How "Romance" Went From Latin to Love

Thursday, May 113 min read

“Romance” may conjure images of dinner in Paris with the Eiffel Tower twinkling in the distance, or a gondola picnic while floating down a Venice canal, but French and Italian aren’t called “Romance languages” because their countries of origin offer the perfect date-night settings.

Coming from the Latin Romanicus, which means “in the Roman style,” “Romance” (with a capital “R”) refers to the languages that descended from Vulgar Latin (also referred to as “common Latin,” because it’s what most people spoke). There are 44 Romance languages, with French, Italian, Portuguese, Romanian, and Spanish accounting for more than 90% of the world’s Romance-language speakers. Around 1 billion people — about one out of every seven people on the planet — speak a Romance language.

What’s Love Got to Do With It?

We look primarily to French to pinpoint when “Romance” expanded from a Latin-derived language to become a lowercase descriptor of love. In Old French, romanz applied to a narrative verse, which by 1300 had moved into English as “romaunce, meaning "a story, written or recited, in verse, telling of the adventures of a knight, hero, etc." In modern French, the word roman still means “a novel.”

In the Middle Ages, chivalric romantic legends became a distinctive literary form. These stories, written or recited in verse, date to the mid-12th century in France, and were founded on a code of honor interwoven with elements of love and adventure. They featured brave knights on heroic quests and were popular among the aristocracy of medieval Europe. The best-known examples are the legends of King Arthur and the Knights of the Round Table.

Geoffrey of Monmouth, a 12th-century Anglo-Norman cleric, historian, and author of several influential Latin works, is credited as a major source for the Arthurian legends. In Historia regum Brittaniae (History of the Kings of Britain), Monmouth described the king as he took the throne: “a youth of such unparalleled courage and generosity, joined with that sweetness of temper and innate goodness, as gained him universal love.” With this description, we start to see links between the qualities of knightly romantic tales and the attributes of the modern definition of romance.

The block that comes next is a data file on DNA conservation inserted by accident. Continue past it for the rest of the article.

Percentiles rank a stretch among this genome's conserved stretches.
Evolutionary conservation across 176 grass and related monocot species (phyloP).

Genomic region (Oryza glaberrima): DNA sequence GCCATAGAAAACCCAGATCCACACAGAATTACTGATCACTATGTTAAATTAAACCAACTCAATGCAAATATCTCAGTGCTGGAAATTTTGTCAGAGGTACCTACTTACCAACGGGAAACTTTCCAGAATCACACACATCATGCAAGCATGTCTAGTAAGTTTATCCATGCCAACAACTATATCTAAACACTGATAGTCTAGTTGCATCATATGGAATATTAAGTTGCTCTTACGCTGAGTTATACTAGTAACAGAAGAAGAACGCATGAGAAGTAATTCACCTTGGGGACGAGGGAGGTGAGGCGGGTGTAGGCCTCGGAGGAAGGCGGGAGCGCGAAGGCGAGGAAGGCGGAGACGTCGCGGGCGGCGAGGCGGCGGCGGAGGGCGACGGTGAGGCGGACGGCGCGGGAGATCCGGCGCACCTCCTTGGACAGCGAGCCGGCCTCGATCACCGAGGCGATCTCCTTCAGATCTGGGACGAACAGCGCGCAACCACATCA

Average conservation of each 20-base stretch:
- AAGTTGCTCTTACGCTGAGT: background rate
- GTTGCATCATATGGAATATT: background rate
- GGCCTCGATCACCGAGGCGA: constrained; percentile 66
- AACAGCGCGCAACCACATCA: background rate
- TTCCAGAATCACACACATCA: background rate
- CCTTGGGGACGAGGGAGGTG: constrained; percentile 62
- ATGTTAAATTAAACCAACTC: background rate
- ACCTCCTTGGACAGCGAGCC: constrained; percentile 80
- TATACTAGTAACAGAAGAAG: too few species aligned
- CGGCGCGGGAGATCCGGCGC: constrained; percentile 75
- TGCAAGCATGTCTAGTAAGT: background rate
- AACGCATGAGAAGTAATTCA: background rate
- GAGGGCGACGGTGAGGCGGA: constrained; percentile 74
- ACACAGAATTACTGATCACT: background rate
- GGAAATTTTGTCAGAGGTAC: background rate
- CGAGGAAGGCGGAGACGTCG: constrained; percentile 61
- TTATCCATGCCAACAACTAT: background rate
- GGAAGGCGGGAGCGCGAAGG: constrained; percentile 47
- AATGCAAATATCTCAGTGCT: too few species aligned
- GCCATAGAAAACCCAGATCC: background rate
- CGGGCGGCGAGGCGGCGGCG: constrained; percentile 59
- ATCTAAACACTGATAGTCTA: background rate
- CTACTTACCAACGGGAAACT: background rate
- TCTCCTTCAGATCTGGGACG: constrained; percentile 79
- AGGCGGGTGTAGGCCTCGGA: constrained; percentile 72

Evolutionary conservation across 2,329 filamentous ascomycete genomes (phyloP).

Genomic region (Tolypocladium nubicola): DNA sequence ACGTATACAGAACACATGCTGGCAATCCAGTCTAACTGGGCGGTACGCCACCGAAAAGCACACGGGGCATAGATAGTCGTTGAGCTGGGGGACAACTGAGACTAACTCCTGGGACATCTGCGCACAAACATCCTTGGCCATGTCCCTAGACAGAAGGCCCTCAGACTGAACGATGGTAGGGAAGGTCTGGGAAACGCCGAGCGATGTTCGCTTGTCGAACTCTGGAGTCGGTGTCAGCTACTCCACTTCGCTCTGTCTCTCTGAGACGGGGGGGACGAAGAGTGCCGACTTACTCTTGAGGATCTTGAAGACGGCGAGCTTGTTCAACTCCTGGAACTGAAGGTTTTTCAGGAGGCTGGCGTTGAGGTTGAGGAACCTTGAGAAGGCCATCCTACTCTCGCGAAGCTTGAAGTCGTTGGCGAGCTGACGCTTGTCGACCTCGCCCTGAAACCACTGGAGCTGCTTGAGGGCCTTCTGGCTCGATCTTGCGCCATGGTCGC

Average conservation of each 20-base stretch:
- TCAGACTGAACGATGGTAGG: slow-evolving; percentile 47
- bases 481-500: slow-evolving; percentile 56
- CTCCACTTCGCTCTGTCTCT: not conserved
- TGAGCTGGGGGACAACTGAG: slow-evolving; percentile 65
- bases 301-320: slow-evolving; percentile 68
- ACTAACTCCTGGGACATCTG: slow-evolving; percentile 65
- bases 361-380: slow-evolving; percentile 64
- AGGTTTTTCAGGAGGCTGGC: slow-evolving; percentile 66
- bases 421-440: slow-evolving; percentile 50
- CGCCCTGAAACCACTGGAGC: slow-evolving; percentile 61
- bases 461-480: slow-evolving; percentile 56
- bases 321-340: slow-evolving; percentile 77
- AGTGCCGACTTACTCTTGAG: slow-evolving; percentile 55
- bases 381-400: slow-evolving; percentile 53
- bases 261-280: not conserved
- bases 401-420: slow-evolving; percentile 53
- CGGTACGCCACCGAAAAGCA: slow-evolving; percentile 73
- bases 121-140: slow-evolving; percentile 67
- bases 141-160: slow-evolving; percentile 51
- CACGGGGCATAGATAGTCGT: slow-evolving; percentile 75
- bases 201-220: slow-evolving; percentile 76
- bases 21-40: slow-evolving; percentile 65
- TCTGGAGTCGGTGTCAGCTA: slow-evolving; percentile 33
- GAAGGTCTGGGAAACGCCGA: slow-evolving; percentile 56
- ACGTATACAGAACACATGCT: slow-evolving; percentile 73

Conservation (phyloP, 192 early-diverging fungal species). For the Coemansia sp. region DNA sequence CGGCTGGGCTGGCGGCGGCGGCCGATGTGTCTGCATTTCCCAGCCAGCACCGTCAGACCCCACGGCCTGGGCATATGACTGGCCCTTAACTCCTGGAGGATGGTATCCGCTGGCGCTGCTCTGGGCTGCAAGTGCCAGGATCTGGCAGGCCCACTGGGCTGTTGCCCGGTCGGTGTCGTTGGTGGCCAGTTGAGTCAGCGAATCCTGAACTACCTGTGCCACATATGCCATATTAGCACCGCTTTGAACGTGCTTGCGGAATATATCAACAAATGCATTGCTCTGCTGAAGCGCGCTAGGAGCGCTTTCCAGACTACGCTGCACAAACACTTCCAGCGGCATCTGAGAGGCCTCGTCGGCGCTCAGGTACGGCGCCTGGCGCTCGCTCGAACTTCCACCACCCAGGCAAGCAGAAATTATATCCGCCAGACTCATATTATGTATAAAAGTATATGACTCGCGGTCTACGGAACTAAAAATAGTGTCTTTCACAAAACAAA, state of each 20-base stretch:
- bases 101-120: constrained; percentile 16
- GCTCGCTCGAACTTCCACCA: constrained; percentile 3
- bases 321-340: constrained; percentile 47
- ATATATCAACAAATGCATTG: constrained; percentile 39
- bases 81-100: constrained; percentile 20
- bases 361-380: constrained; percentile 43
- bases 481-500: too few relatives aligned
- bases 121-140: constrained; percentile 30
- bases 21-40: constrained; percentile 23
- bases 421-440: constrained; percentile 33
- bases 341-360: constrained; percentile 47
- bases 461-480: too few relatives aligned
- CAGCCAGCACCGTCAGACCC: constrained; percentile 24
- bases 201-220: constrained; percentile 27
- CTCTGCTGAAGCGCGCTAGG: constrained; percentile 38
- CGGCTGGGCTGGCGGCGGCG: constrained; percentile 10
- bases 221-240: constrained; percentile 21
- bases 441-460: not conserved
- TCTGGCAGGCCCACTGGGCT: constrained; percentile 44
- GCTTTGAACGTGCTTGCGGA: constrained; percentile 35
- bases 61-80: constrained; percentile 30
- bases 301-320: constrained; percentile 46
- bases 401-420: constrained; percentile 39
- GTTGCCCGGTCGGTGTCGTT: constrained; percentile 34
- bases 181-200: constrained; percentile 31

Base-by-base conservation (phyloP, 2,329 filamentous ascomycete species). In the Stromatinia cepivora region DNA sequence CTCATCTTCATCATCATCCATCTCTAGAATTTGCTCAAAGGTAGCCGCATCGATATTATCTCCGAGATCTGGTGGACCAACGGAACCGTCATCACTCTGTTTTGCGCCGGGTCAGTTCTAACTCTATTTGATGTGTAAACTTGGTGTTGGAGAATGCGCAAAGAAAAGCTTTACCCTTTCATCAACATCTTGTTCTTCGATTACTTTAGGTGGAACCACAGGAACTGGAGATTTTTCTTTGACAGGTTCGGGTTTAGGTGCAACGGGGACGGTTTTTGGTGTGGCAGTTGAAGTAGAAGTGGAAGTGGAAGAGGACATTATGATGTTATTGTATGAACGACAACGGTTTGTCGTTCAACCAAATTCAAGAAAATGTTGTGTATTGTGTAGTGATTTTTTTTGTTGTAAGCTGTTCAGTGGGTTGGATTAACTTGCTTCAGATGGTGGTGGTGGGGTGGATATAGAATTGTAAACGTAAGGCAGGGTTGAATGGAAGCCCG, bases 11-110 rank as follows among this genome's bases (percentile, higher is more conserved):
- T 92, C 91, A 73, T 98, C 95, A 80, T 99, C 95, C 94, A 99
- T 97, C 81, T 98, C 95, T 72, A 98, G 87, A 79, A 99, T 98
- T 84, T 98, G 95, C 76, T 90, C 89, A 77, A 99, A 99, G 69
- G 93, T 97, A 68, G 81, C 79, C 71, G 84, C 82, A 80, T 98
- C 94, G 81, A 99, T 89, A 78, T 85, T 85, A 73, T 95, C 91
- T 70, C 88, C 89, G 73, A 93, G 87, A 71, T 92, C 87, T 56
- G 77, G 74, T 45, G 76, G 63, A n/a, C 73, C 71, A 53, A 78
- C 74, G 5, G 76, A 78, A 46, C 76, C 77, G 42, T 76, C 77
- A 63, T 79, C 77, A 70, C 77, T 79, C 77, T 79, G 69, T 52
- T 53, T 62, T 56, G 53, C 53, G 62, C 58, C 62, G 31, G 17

The Queen of Love

Outside of the fanciful legends, chivalry and love flourished in the aristocratic courts of Eleanor of Aquitaine, a duchess and queen of both France and England, as wife to Louis VII of France from 1137 to 1152, and to Henry II of England from 1152 to 1204 (Henry died in 1189). Eleanor was an enthusiastic patron of two poetic movements of the era: the courtly love tradition as portrayed through the songs of the troubadours who performed at court, and the historical matière de Bretgane (legends of Brittany), rooted in Celtic traditions and documented by Geoffrey of Monmouth.

The 12th-century royal houses were quite contentious, and while she was known to be at the center of many of the most famous political intrigues of the time, Eleanor also presided over the Courts of Love, where knights would bring their disputes over love and romance for Eleanor and her female companions to pass judgment (or so the legend goes). There is some dispute as to whether the Courts of Love were real, however, or if they were a literary creation in the vein of King Arthur.

One for the Books

Today, the word “romance” connotes love and passion, while someone who is “romantic” might be said to put sentiment and emotion ahead of logic and reason. But there was a time when being called a “Romantic” meant something more academic. The Romantic era (or Romanticism), which peaked in Europe in the mid-19th century, was an artistic, literary, musical, and intellectual movement in critical response to the Industrial Revolution and the Age of Enlightenment. Romanticism emphasized emotion and individualism, and glorified history and nature instead of the rigorous scientific and philosophical discourse of the previous period. The writers, artists, musicians, and philosophers of the time were called “Romantics,” but the moniker had little to do with sentimental romance as we know it.

The ideals of romantic marriage, based on intimacy and passion, have flourished since the 19th century, when the basis of marital unions shifted away from the idea of cementing ties between families or expanding territory. While the expectation that a romance should always culminate in marriage has waned, romance continues to boom — at least in books. Romance novels, defined as containing a central love story and an emotionally satisfying and optimistic ending (known in the genre as an “HEA” or “happily ever after”), are a billion-dollar industry and account for 23% of all book sales in the U.S. fiction market, second only to general fiction. Historical romance is one of the most popular subgenres of romance fiction, and readers can still find tales of love and chivalry based on the medieval Arthurian legends.

Eleanor of Aquitaine might find that terribly romantic.

Featured image credit: natalie_board/ iStock

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